ABSTRACT As the use of photovoltaic (PV) modules in large power plants continues to increase globally, more studies on degradation, reliability, failure modes, and mechanisms of field aged modules are needed to predict module life expectancy based on accelerated lifetime testing of PV modules. In this work, a 26+ year old PV power plant in Phoenix, Arizona has been evaluated for performance, reliability, and durability. The PV power plant, called Solar One, is owned and operated by John F. Long's homeowners association. It is a 200 kWdc, standard test conditions (STC) rated power plant comprised of 4000 PV modules or frameless laminates, in 100 panel groups (rated at 175 kWac). The power plant is made of two center-tapped bipolar arrays, the north array and the south array. Due to a limited time frame to execute this large project, this work was performed by two masters students (Jonathan Belmont and Kolapo Olakonu) and the test results are presented in two masters theses. This thesis presents the results obtained on the south array and the other thesis presents the results obtained on the north array. Each of these two arrays is made of four sub arrays, the east sub arrays (positive and negative polarities) and the west sub arrays (positive and negative polarities), making up eight sub arrays. The evaluation and analyses of the power plant included in this thesis consists of: visual inspection, electrical performance measurements, and infrared thermography. A possible presence of potential induced degradation (PID) due to potential difference between ground and strings was also investigated. Some installation practices were also studied and found to contribute to the power loss observed in this investigation. The power output measured in 2011 for all eight sub arrays at STC is approximately 76 kWdc and represents a power loss of 62% (from 200 kW to 76 kW) over 26+ years. The 2011 measured power output for the four south sub arrays at STC is 39 kWdc and represents a power loss of 61% (from 100 kW to 39 kW) over 26+ years. Encapsulation browning and non-cell interconnect ribbon breakages were determined to be the primary causes for the power loss.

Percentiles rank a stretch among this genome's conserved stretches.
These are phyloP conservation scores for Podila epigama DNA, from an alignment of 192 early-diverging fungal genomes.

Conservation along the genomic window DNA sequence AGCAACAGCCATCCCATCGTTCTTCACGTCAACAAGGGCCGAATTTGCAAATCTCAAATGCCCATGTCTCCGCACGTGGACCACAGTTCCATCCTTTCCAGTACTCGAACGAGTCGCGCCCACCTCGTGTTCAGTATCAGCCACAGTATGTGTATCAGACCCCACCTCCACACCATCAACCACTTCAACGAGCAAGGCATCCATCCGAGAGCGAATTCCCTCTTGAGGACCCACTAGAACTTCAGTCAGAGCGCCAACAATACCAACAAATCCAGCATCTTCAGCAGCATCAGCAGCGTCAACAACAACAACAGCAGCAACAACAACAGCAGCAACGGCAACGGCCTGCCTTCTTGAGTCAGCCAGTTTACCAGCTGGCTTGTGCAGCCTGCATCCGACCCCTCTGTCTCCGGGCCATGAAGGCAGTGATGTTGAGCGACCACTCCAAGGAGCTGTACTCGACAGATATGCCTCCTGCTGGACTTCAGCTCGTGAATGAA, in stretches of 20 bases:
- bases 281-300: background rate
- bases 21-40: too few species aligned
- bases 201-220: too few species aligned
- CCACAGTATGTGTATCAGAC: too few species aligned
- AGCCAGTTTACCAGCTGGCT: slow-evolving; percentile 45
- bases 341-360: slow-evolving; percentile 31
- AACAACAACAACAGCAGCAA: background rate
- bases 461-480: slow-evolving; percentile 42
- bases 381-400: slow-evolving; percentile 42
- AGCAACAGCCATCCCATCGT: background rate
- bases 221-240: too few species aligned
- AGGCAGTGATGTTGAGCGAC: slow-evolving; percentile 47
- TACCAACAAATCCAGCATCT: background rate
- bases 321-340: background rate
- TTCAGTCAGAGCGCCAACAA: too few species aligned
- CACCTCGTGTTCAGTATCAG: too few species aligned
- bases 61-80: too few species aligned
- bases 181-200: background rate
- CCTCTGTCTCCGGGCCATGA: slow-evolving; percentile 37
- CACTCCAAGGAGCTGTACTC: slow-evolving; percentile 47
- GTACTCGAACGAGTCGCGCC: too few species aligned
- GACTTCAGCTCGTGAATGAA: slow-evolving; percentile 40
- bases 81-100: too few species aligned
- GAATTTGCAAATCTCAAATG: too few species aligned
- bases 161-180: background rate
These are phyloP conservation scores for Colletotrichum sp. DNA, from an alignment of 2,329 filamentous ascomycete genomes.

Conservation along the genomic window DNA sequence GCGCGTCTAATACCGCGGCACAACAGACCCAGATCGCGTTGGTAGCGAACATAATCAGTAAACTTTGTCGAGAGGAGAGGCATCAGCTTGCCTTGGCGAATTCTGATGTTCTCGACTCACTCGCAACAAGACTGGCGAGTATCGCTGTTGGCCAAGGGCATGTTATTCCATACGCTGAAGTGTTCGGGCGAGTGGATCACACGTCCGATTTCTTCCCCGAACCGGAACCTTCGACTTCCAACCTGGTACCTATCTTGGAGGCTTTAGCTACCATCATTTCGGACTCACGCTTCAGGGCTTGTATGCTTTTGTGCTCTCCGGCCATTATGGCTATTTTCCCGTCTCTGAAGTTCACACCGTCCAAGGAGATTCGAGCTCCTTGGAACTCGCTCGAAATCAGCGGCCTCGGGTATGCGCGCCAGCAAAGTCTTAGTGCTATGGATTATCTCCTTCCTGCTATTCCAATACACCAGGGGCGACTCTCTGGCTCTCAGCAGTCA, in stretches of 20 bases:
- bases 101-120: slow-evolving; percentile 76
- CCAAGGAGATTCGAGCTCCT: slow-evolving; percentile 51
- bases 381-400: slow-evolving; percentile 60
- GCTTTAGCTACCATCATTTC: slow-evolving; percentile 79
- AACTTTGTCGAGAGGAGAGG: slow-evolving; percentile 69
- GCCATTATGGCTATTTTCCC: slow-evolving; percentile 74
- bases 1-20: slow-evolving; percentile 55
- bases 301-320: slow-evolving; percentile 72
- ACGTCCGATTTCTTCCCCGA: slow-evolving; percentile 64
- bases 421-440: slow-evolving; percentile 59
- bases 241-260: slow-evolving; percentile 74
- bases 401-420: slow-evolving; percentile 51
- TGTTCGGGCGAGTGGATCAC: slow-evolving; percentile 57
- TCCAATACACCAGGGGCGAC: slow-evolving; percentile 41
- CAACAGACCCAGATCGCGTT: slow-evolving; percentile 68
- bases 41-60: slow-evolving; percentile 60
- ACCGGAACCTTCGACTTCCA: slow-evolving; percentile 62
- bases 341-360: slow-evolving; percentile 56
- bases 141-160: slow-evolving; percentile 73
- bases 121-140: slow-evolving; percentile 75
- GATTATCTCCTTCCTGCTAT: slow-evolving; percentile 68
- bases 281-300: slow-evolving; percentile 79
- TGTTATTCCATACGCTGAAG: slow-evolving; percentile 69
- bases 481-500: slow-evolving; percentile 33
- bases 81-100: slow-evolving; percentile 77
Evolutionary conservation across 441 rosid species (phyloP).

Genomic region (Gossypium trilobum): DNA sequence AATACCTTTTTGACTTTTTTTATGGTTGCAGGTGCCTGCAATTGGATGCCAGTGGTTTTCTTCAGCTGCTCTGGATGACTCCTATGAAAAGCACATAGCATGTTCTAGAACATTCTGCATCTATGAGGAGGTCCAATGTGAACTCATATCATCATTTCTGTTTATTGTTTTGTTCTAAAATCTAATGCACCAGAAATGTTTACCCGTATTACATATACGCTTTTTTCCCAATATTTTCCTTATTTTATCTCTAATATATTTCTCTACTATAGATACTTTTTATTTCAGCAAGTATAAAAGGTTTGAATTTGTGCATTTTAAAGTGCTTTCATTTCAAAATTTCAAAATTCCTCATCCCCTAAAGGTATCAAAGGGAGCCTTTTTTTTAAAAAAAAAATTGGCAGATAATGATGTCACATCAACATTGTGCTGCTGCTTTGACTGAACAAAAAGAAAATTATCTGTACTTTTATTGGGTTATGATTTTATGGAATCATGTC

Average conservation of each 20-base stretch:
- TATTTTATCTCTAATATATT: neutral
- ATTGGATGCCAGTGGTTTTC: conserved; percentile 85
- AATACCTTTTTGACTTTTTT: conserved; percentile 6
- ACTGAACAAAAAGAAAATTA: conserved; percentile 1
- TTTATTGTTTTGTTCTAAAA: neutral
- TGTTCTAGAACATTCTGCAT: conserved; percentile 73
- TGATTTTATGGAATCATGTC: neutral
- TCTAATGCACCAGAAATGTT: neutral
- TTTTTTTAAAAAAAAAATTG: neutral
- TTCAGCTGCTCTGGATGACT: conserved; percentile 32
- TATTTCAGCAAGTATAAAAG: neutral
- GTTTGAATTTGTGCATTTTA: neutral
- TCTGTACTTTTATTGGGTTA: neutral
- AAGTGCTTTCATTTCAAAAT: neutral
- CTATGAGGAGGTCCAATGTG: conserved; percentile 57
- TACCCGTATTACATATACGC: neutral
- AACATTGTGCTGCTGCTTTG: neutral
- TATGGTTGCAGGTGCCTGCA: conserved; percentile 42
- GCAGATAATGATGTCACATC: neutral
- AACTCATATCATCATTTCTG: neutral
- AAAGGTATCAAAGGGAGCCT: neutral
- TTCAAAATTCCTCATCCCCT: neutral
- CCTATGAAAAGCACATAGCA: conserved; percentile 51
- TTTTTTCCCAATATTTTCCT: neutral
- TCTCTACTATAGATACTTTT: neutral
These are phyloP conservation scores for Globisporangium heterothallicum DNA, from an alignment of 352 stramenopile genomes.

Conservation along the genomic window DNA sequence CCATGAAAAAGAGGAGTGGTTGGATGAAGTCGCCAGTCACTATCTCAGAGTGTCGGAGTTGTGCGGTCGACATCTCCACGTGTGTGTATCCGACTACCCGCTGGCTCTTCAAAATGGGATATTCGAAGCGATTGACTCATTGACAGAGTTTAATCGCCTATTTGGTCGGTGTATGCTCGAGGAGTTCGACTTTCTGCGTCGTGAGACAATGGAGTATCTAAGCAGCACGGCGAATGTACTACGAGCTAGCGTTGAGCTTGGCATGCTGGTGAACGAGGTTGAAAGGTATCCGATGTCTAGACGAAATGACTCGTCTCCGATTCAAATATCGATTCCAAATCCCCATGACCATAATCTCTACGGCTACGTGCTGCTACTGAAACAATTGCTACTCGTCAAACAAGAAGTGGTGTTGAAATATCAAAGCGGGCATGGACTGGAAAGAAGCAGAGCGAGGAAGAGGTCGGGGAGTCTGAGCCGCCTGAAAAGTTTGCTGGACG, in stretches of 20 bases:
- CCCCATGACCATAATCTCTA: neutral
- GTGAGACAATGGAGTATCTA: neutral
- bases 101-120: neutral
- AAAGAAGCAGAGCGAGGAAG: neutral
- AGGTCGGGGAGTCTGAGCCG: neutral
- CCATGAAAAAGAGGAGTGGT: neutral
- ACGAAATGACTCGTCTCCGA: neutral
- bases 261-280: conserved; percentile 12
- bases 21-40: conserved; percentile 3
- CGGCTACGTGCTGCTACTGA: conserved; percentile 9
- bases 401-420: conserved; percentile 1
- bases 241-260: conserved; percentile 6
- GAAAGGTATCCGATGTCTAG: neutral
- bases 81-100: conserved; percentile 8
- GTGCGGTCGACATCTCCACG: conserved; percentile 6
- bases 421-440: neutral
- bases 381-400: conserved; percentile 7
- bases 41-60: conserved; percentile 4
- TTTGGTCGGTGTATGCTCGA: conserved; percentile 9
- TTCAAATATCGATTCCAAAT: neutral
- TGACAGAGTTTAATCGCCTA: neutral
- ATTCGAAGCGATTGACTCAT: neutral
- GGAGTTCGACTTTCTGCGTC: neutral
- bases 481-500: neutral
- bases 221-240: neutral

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  • 2012

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Power rating of photovoltaic modules using a new outdoor method

Description

Photovoltaic (PV) modules are typically rated at three test conditions: STC (standard test conditions), NOCT (nominal operating cell temperature) and Low E (low irradiance). The current thesis deals with the